Inhibition of Viruses by RNA Interference

Virology Division, Kimron Veterinary institute, 12, 50250, Beit-Dagan, Israel.
Virus Genes (Impact Factor: 1.84). 07/2006; 32(3):299-306. DOI: 10.1007/s11262-005-6914-0
Source: PubMed

ABSTRACT RNA-mediated interference (RNAi) is a recently discovered process by which dsRNA is able to silence specific gene functions. Although initially described in plants, nematodes and Drosophila, the process is currently considered to be an evolutionarily conserved process that is present in the entire eukaryotic kingdom in which its original function was as a defense mechanism against viruses and foreign nucleic acids. Similarly to the silencing of genes by RNAi, viral functions can be also silenced by the same mechanism, through the introduction of specific dsRNA molecules into cells, where they are targeted to essential genes or directly to the viral genome in case RNA viruses, thus arresting viral replication. Since the pioneering work of Elbashir and coworkers, who identified RNAi activity in mammalian cells, many publications have described the inhibition of viruses belonging to most if not all viral families, by targeting and silencing diverse viral genes as well as cell genes that are essential for virus replication. Moreover, virus expression vectors were developed and used as vehicles with which to deliver siRNAs into cells. This review will describe the use of RNAi to inhibit virus replication directly, as well as through the silencing of the appropriate cell functions.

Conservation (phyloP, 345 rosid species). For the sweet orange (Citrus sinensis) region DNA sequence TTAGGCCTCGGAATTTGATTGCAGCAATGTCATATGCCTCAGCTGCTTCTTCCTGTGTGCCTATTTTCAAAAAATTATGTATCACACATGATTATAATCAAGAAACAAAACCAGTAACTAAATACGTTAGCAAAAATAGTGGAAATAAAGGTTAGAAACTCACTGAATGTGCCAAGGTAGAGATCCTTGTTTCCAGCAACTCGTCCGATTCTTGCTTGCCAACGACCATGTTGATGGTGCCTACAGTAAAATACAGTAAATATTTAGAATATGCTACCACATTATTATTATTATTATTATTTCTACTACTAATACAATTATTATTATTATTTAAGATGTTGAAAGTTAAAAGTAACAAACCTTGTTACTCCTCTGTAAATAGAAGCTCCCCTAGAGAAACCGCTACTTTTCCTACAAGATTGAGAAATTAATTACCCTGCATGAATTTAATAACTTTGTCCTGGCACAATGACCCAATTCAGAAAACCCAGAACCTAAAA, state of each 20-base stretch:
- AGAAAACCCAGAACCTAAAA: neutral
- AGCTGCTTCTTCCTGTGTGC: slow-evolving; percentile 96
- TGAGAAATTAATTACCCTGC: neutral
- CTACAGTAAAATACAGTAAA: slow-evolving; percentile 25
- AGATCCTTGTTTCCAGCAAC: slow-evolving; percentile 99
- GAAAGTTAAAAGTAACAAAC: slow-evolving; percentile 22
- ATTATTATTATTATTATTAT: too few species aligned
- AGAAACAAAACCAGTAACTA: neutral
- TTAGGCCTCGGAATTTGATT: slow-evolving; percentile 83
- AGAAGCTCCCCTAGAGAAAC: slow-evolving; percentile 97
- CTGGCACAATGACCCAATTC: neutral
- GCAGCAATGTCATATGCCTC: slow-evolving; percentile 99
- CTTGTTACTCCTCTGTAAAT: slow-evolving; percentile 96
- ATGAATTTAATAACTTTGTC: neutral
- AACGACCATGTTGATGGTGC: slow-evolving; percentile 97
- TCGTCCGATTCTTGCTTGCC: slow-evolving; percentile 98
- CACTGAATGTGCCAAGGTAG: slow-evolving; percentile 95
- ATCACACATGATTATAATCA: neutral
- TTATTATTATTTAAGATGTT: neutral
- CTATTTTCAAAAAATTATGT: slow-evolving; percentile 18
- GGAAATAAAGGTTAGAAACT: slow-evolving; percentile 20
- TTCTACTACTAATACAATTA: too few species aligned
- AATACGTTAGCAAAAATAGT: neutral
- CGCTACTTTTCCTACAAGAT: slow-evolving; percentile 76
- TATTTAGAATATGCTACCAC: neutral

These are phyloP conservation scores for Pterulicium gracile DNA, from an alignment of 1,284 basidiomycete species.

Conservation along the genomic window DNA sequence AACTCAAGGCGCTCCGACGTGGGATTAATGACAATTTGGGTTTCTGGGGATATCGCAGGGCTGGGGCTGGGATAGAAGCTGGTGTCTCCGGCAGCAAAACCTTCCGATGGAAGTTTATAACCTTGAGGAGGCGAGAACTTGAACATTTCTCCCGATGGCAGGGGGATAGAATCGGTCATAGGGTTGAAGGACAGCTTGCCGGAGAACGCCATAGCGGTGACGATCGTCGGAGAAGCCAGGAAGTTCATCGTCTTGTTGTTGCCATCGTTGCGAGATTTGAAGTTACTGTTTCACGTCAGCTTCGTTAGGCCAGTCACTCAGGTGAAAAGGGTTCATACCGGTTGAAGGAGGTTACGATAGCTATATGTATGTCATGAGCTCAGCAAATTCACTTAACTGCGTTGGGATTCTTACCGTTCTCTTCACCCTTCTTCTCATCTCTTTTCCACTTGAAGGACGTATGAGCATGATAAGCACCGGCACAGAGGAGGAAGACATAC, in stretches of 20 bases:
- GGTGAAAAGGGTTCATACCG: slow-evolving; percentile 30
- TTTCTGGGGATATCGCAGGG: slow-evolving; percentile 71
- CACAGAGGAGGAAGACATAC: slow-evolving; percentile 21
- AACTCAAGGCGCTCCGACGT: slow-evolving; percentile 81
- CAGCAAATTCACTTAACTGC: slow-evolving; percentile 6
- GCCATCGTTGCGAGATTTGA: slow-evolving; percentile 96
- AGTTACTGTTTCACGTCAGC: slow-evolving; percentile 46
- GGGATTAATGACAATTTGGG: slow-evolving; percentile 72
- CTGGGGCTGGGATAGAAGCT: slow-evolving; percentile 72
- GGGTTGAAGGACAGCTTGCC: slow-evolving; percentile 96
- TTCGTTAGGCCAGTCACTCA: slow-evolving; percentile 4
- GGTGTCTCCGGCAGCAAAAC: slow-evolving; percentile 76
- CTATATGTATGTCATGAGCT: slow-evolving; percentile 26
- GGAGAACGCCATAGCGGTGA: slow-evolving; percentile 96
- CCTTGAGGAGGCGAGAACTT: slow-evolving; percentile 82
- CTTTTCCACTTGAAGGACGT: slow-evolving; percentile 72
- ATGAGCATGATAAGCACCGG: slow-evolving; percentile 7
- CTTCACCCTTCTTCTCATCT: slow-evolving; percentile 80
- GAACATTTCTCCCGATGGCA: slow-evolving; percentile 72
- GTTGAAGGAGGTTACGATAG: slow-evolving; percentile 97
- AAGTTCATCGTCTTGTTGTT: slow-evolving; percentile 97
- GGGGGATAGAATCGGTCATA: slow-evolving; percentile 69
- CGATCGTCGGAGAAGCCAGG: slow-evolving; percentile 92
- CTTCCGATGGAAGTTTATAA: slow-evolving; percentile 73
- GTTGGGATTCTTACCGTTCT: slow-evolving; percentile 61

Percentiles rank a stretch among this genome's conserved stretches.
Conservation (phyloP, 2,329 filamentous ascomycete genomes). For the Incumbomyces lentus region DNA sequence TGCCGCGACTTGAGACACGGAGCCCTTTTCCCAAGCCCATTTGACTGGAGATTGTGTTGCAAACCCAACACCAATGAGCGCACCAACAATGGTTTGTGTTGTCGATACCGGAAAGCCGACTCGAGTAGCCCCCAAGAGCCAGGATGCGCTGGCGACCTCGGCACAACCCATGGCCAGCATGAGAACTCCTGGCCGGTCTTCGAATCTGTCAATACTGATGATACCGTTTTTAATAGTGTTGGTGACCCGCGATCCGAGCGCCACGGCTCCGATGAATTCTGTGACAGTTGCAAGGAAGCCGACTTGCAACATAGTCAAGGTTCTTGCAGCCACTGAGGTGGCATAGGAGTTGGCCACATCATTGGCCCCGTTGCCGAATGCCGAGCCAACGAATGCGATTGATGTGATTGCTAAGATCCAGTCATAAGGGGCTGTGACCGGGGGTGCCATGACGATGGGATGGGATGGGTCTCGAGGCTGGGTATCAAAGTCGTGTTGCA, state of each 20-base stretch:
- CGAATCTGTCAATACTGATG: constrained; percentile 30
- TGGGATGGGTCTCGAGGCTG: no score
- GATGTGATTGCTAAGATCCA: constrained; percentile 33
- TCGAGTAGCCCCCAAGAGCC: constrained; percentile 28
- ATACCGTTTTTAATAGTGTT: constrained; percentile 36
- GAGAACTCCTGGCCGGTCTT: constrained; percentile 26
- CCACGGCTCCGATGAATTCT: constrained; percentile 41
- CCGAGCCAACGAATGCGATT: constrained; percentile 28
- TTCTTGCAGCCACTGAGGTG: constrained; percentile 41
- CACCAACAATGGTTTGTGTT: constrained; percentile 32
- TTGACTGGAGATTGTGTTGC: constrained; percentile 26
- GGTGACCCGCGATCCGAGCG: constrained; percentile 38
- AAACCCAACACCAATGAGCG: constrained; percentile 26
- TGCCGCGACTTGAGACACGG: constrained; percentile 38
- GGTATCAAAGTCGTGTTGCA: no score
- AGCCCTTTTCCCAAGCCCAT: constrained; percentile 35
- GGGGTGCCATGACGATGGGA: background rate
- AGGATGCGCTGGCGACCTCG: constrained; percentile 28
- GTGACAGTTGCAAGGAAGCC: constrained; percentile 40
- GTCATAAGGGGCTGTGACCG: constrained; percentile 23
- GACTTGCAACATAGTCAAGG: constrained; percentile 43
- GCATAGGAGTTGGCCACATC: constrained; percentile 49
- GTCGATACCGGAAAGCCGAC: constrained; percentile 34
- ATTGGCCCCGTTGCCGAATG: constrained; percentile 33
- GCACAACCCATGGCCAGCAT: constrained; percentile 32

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    • "their genomes against transposons or viruses (Baulcombe 2005; Rosso et al. 2003; Stram and Kuznietzowa 2006; Vaucheret 2006). RNAi is triggered by double-stranded RNAs (dsRNAs), which are processed into small-interfering RNAs (siRNAs) by DICER enzymes (Vazquez 2006). "
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    ABSTRACT: RNA interference (RNAi) mechanism targets viral RNA for degradation. To test whether RNAi gene products contributed to viral RNA recombination, a series of Arabidopsis thaliana RNAi-defective mutants were infected with Brome mosaic virus (BMV) RNAs that have been engineered to support crossovers within the RNA3 segment. Single-cross RNA3-RNA1, RNA3-RNA2, and RNA3-RNA3 recombinants accumulated in both the wild-type (wt) and all knock-out lines at comparable frequencies. However, a reduced accumulation of novel 3' mosaic RNA3 recombinants was observed in ago1, dcl2, dcl4, and rdr6 lines but not in wt Col-0 or the dcl3 line. A BMV replicase mutant accumulated a low level of RNA3-RNA1 single-cross recombinants in Col-0 plants while, in a dcl2 dcl4 double mutant, the formation of both RNA3-RNA1 and mosaic recombinants was at a low level. A control infection in the cpr5-2 mutant, a more susceptible BMV Arabidopsis host, generated similar-to-Col-0 profiles of both single-cross and mosaic recombinants, indicating that recombinant profiles were, to some extent, independent of a viral replication rate. Also, the relative growth experiments revealed similar selection pressure for recombinants among the host lines. Thus, the altered recombinant RNA profiles have originated at the level of recombinant formation rather than because of altered selection. In conclusion, the viral replicase and the host RNAi gene products contribute in distinct ways to BMV RNA recombination. Our studies reveal that the antiviral RNAi mechanisms are utilized by plant RNA viruses to increase their variability, reminiscent of phenomena previously demonstrated in fungi.
    Molecular Plant-Microbe Interactions 09/2011; 25(1):97-106. DOI:10.1094/MPMI-05-11-0137 · 4.46 Impact Factor
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    • "RNA interference (RNAi) is a cellular endogenous system triggered by double-stranded RNA (dsRNA) leading to degradation of messenger RNA whose sequence is complementary to the small interfering RNA (siRNA) (Andino, 2003; Fire et al., 1998). Its unique features like ease to use, specificity and efficiency have made it a popular and efficient tool for gene silencing including inhibition of virus replication and growth (Hu et al., 2004; Stram and Kuzntzova, 2006). HEV mostly causes a self-limiting illness. "